Pan Searing and Pan Sauces

Making a pan sauce is a classic French technique that applies equally well to quick weeknight meals as it does to formal dinners. It’s one of my favorite ways to take advantage of the natural flavor in the beautiful pork chops I just bought, or to add a piquant sauce to seared red snapper.

Pan sauces are a great secret for quick, easy meals and a common flavor booster used by many a chef. Once you know how to sear a piece of meat in a pan, and then make a basic sauce from the drippings, you can apply the skill to almost any kind of protein, from steaks to tofu. You can also incorporate seasonal vegetables and fruits.

Searing caramelizes the natural sugars in protein, which creates a flavorful crust. Little bits of crust and the protein left behind in the pan, known as fond, are the rich flavors that are the building blocks for a pan sauce.

Pan searing

To pan-sear any kind of protein and ensure a good crust on the outside, start by drying off the food. Drain tofu in a colander, or press it under a weighted cutting board if you prefer a firm texture. Bring thick pork chops, chicken breasts or steaks to room temperature for 20 minutes.

Season the food well on both sides with salt and pepper. For meat, heat a frying pan until very hot over medium-high heat. This first step is crucial; it prevents sticking and keeps the oil from smoking (use a nonstick pan for fish or tofu, but don’t heat it as long). Now, add enough vegetable oil to cover the bottom and swirl it around; it should kind of dance in the pan. In goes the meat, tofu or fish, but not too much. There should be at least 1 inch between the pieces; otherwise they will steam, not brown. Let the food cook until a dark brown sear forms, usually 1 to 3 minutes. Flip over, then sear on the other side.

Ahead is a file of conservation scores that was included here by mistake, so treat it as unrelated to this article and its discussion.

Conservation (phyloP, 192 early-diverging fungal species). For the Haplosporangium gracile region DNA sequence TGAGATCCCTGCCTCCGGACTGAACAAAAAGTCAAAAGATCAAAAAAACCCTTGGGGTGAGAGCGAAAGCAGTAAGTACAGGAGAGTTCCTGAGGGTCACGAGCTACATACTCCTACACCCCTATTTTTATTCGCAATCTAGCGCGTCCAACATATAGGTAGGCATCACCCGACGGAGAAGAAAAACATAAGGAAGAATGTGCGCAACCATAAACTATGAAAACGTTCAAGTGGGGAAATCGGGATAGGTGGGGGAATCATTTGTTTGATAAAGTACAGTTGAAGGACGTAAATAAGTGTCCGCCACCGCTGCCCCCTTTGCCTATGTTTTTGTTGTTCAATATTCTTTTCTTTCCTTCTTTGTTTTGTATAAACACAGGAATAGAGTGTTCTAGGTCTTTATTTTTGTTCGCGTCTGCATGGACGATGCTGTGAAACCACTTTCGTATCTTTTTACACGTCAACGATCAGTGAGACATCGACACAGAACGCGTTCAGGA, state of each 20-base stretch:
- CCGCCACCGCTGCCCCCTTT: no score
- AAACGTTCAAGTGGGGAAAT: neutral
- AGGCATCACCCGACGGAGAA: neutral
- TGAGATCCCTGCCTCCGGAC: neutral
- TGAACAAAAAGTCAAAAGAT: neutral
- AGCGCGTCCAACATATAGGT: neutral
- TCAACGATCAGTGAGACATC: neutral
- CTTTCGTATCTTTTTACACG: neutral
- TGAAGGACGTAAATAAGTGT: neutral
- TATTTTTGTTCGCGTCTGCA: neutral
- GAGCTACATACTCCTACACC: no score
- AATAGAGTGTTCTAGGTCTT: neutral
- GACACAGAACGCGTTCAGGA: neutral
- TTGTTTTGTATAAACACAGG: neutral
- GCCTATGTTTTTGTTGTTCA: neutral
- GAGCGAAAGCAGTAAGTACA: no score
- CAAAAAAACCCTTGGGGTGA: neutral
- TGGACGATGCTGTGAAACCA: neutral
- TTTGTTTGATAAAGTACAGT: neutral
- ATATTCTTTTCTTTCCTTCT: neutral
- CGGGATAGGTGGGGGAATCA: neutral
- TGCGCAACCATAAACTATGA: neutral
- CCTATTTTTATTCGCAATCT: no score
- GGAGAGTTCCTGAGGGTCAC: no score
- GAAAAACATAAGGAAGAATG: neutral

While most fish fillets and tofu can be cooked completely in the pan, it’s best to remove chicken and meat to a baking sheet and finish them in a 400 degree oven for 10 to 20 minutes, depending on the thickness and cut of meat. When done, place meat on a cutting board and let rest, tented with foil, for 5 to 10 minutes.

Creating the pan sauce

Pour all but about 1 tablespoon of the oil you used to cook the protein out of the pan, then add the basic components of your sauce, usually finely chopped onion, followed by minced garlic. Saute these for a while, then you can add other chopped vegetables, like tomatoes or bell peppers, or fruits, like fresh pitted cherries, plums or figs (fruit goes best with pork). When these have cooked, add some wine and simmer until the sauce has evaporated by about three-quarters (the process of dissolving the flavorful remains of your seared protein into the liquid is referred to as deglazing). Now, add some broth, and cook that until reduced by about half. If you're in a hurry, use wine, stock or a combination and reduce the sauce just once; it won't be as rich, but your food will be ready sooner.

At this point you can thicken the sauce with butter or corn starch. To use butter, remove the pan from the heat and add chunks of cold butter a little at a time until they incorporate into the sauce. To use corn starch, stir together 1 teaspoon corn starch and 1 tablespoon cold water; stir into the sauce a little at a time and simmer briefly to your desired thickness.

Season the sauce with salt and pepper, and serve it over the piece of meat, or tofu, that you have lovingly browned in the pan. If you ever want to take it a step further, experiment by adding combinations of fresh herbs, mustard, vinegar, lemon juice or capers for more amazing sauces. Your dinner will taste so good you might feel like a French chef; Julia Child would be proud.